When it comes to the rules of composition in photography there are two things you need to know: 1) all the basic rules of composing a good photograph and how to execute them and 2) when to disregard those rules.

To start, composition in photography refers to how the elements in the frame are constructed and arranged to result in the desired final image.  There are a lot of these rules and a lot of expert opinions on how and when they should be executed.  Knowing them will help you be a better photographer and help you know when they do not apply to the image you are trying to construct.  I have already talked about framing the subject, leading lines and vertical vs. horizontal composition so up next is filling the frame.

Photo of a red bird in Arizona Example of a subject filling the frame in a photograph

The image on the left has distraction that takes away from the main subject, the bird.  The photo on the right works better because it fills the frame and nothing else in the image takes away from the bird.

Filling the frame is about making your intended subject the center of attention by doing just that, filling the frame, from top to bottom and left to right with nothing but your subject.  By cropping out the background “noise” and distraction you bring the subject to the forefront and leave no doubt as to what your photograph is about.  But as with all of these photography composition rules this is not an absolute rule.  You can’t zoom in on the intended subject and cut out everything in the background and expect a good rule obeying photograph.  Sometimes the background is part of the story or it enhances rather than distracts from the main subject or maybe that “distraction” gives your particular image the creative touch you were looking for.  This is where part two comes into play, know the rule and then know when it does not apply.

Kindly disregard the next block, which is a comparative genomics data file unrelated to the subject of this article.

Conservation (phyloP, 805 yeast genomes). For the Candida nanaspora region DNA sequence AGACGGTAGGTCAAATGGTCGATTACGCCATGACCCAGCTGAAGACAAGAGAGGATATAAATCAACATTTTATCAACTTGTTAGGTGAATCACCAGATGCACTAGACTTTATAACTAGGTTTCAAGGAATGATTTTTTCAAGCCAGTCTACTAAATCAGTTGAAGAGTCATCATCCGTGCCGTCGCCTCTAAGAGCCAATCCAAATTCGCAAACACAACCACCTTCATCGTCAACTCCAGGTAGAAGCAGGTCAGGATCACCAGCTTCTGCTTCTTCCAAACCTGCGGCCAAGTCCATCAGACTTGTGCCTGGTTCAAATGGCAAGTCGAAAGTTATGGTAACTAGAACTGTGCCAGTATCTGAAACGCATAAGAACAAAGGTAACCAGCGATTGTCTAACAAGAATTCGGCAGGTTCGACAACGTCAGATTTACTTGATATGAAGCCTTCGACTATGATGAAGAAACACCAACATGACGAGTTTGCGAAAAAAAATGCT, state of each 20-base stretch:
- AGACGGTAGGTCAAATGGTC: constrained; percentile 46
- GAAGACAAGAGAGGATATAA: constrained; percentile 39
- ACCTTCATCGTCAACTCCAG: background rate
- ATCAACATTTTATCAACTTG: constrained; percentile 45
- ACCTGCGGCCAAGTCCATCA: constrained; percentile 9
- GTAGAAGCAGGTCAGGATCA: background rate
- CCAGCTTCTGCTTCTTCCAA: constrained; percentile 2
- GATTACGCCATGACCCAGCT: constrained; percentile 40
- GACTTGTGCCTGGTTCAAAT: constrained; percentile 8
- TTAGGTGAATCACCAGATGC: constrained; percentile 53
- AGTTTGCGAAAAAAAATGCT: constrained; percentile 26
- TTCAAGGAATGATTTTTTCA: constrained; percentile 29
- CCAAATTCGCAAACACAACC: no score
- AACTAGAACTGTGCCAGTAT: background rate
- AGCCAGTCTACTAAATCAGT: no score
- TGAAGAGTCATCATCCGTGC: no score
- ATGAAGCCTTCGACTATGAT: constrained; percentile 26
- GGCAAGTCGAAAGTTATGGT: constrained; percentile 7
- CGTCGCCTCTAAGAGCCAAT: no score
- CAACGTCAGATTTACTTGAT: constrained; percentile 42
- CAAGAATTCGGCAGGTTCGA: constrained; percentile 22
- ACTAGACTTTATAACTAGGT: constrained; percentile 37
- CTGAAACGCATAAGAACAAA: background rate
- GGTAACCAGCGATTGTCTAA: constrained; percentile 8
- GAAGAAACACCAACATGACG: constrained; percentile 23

Example of a fill the fraem photo
In this photo the branches of the tree go from top to bottom and left to right completely filling the space within the borders of the image frame.  This technique makes it clear that the tree is the central subject of the photograph.

2 Responses to “Photography 101 – Composition in Photography – Filling the Frame”

  1. Greg Taylor

    on March 2 2010

    I love photo 101 posts. They always remind me of the basics that are the cornerstone of great photography. Thanks for your series.

    My recent blog post deals with three tips for beginning photographers.


  2. Mike

    on March 2 2010

    Hi Greg, Thanks for the comment. Writing about the basics is always a good refresher.

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